This post was prompted by a recent conversation in the private EventProfs Mastermind for Event Planners Facebook group. [You’ll need to be a member to read it.] Entrepreneur hustler Gary Vaynerchuk has launched a novel way to sell access to his future conferences and services: VeeFriends.
Mr Vee is using a conventional reverse Dutch auction to sell 10,255 non-fungible tokens (NFTs) that act like traditional tickets for events and services. NFTs are data stored in a digital ledger, aka blockchain, that cryptographically certify a digital asset to be unique.
Let’s be clear that digital assets linked to their NFT’s owners are not private. Anyone can view or make a copy of the digital asset. For example, anyone can view or download Beeple’s “The First 5000 Days” art work, the NFT for which sold for $69.3 million on March 11,2021.
If you want to download Beeple’s “The First 5000 Days”, which was sold for $69.3 million, it is publicly available 🤦♂️💸
It’s a 21069×21069 jpeg image (304 MB).
— Aleksey Kulikov (@alekseykulikov_) March 17, 2021
The sole advantage of “owning” an NFT, then, is that you can prove to others you own it.
In addition, NFT’s are typically purchased with cryptocurrency, adding an extra layer of complexity (at least for most of us) to the sales process.
What are the advantages of event marketing using NFTs?
Using NFTs to market access to events has a few, in my view dubious, advantages.
NFTs are flashy and hot
We already have perfectly good ways to buy and bid for things we want. Perhaps you’ve heard of “money”, and “auctions”? However, Mr Vee is jazzing up his marketing with cryptocurrency and NFTs, and this has generated great publicity for him.
NFTs are (hopefully) hard to forge
Due to the way blockchain works, it’s thought to be hard to forge ownership of an NFT (though that hasn’t stopped people from trying). From the event marketing perspective, that means that using NFTs may make it harder to fake an entry credential or service access than when using conventional ticket security. But I’m not sure this is a big deal, except perhaps for very high security events.
NFTs can provide control over resale of event purchases
Like regular tickets, NFTs can be set to expire at a future date. You can also resell NFTs on NFT marketplaces. The original issuer of the NFT can keep track of resales and, if desired, extract a fee on resale. (For example, Mr Vee’s NFTs can be resold, and Mr Vee receives an additional 10% “royalty” when this occurs.) NFT issuers probably see this as an advantage, while resellers and repurchasers probably don’t.
What are the disadvantages of event marketing using NFTs?
Ethically, the biggest strike against using NFTs is that they are an incredibly energy-wasteful technology. NFT transactions involve minting, bidding, selling and transferring a digital token. Because of the energy-intensive processes that blockchain uses, the transactions involved in creating and selling a single NFT consume large amounts of electricity, with associated carbon emissions.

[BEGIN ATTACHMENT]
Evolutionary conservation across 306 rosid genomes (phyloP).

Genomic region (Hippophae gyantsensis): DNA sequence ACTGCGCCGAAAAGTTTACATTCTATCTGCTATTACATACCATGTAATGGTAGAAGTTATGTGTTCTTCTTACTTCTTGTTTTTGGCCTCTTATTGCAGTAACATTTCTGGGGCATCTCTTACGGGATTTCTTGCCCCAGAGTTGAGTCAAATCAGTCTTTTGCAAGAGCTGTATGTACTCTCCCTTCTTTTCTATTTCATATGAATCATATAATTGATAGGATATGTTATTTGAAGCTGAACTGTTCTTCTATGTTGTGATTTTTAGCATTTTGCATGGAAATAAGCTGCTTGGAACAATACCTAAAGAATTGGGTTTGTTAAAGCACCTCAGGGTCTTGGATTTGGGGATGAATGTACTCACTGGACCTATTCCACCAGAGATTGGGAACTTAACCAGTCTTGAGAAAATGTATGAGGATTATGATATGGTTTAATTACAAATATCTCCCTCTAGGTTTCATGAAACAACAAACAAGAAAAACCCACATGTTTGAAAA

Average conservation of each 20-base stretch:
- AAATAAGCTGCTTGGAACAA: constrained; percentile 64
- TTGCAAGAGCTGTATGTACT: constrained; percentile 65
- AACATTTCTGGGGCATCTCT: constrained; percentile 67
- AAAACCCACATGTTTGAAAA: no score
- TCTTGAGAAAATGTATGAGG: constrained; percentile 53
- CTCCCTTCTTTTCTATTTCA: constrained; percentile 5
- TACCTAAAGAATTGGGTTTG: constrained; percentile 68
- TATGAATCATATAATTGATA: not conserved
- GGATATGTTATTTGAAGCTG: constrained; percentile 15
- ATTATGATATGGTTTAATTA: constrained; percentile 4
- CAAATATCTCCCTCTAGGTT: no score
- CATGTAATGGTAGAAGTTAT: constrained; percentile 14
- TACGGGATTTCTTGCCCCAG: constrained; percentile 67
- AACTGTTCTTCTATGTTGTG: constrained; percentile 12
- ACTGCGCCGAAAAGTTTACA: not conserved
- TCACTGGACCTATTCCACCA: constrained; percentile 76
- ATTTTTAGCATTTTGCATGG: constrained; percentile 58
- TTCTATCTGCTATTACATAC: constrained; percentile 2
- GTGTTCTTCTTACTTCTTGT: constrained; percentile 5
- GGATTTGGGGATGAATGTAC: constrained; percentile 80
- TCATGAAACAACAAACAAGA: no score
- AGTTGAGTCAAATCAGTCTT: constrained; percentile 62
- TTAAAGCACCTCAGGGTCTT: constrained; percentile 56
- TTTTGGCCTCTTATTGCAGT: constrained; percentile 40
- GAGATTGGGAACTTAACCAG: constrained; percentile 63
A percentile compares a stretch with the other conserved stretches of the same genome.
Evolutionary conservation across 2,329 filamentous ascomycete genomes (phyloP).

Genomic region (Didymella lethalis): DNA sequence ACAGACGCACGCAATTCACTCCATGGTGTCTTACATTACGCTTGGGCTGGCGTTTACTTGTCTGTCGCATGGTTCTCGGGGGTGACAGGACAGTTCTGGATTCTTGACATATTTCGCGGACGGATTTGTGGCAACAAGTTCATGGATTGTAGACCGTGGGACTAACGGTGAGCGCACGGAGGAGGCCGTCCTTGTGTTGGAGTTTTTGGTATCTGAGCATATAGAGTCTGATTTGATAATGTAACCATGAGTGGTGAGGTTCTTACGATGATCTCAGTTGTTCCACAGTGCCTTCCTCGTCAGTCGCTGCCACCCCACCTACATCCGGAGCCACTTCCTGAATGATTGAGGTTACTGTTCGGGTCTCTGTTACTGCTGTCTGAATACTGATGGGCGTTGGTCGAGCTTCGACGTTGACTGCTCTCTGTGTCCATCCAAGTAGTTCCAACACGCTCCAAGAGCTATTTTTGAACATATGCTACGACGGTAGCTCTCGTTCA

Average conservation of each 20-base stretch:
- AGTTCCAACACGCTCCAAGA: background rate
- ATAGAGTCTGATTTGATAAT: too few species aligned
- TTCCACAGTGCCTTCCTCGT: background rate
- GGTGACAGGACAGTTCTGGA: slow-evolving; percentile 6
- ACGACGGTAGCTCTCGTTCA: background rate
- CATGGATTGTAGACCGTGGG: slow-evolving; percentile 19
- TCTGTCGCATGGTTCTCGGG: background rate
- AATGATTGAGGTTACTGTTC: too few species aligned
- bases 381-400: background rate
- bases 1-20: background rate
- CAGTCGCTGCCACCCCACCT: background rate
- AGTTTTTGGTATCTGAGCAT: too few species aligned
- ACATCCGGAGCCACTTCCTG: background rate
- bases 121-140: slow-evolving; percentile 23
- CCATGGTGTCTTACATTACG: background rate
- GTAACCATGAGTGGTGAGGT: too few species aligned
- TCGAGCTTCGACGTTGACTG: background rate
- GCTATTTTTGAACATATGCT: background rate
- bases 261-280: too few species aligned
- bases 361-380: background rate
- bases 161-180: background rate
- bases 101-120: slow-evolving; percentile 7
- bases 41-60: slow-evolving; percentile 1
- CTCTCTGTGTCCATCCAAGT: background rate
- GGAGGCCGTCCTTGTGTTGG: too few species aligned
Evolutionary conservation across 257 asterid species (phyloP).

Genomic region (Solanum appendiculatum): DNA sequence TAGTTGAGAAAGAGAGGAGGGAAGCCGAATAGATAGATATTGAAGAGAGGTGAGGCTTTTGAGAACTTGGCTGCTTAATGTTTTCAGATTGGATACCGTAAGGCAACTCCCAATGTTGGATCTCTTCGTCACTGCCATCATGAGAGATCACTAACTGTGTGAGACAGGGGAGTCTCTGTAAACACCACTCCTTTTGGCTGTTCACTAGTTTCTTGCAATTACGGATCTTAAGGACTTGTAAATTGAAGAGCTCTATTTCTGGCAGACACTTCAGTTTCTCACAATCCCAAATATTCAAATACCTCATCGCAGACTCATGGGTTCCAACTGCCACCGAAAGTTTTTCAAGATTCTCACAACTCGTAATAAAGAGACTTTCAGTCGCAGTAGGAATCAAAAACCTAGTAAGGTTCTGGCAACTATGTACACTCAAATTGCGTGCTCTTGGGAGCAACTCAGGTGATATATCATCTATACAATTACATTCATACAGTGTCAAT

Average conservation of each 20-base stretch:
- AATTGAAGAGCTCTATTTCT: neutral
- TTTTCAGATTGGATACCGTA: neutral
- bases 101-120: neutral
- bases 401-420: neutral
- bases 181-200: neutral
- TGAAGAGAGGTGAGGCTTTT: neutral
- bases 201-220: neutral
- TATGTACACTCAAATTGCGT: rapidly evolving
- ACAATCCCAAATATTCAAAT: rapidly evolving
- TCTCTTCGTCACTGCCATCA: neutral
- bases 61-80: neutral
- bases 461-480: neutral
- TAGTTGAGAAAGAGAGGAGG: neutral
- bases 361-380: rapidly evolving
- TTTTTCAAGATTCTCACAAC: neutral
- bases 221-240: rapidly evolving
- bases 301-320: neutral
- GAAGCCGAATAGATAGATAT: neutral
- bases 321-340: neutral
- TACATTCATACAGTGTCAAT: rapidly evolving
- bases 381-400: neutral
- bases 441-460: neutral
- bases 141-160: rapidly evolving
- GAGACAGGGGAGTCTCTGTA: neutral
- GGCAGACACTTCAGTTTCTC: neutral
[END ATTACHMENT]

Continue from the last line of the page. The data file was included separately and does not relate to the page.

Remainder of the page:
Yesterday on @niftygateway:
A single artist burned the equivalent of 49 years of electricity consumption, with an edition of just 2 artworks.
— ᴊᴏᴀɴɪᴇ ʟᴇᴍᴇʀᴄɪᴇʀ (@JoanieLemercier) February 20, 2021
There are arguments about how to accurately calculate the energy and climate effects of NFTs (and cryptocurrencies in general—bitcoin alone already consumes ~0.6% of global electricity consumption). In addition, people have proposed new crypto approaches to reduce energy consumption and carbon emissions. Nevertheless, using NFTs to replace far simpler and less energy-wasteful traditional methods of proving ownership is hard to justify in the face of humankind’s climate emergency.
One the past ten years, the meeting industry has become increasingly aware of the global effects of in-person meetings on energy and resource consumption. We need to continue to do our part by eschewing new, unnecessary ways to consume energy and emit carbon.
No added value to purchasers over existing channels
By incorporating NFTs into his business model, Mr Vee adds nothing of value to what he’s doing, which is selling access to his conferences and person and networking with other fans.
Yes, Mr Vee gets publicity and additional NFT resale income. And I’m sure his fans will suck it right up.
That’s great for him. But I see no upside for buyers.
Added, unnecessary, complexity
Purchasing NFTs requires the involvement of blockchain, and access to cryptocurrencies (currently, usually Ethereum).
I’d prefer to use my credit card.
You may think I’ve been harsh on Mr Vee’s enthusiasm for NFTs for event marketing. There are some who are harsher. For example, the well known author Charlie Stross (I’m a fan) said:
“And about NFTs, the less said the better. Grift, 100% grift, and exploitation of artists as well. Oh, and it appears to be mostly used for money laundering. So fuck off and die if you own any, and especially if you thought pirating some of my work and turning it into NFTs would be a good way to milk the gullible.”
—Charlie Stross, Because I am bored …
(I recommend reading the whole article.)
These are my reasons why NFTs are not the future of event marketing. I’d love to hear why I’m wrong, or any other comments you’d like to share below!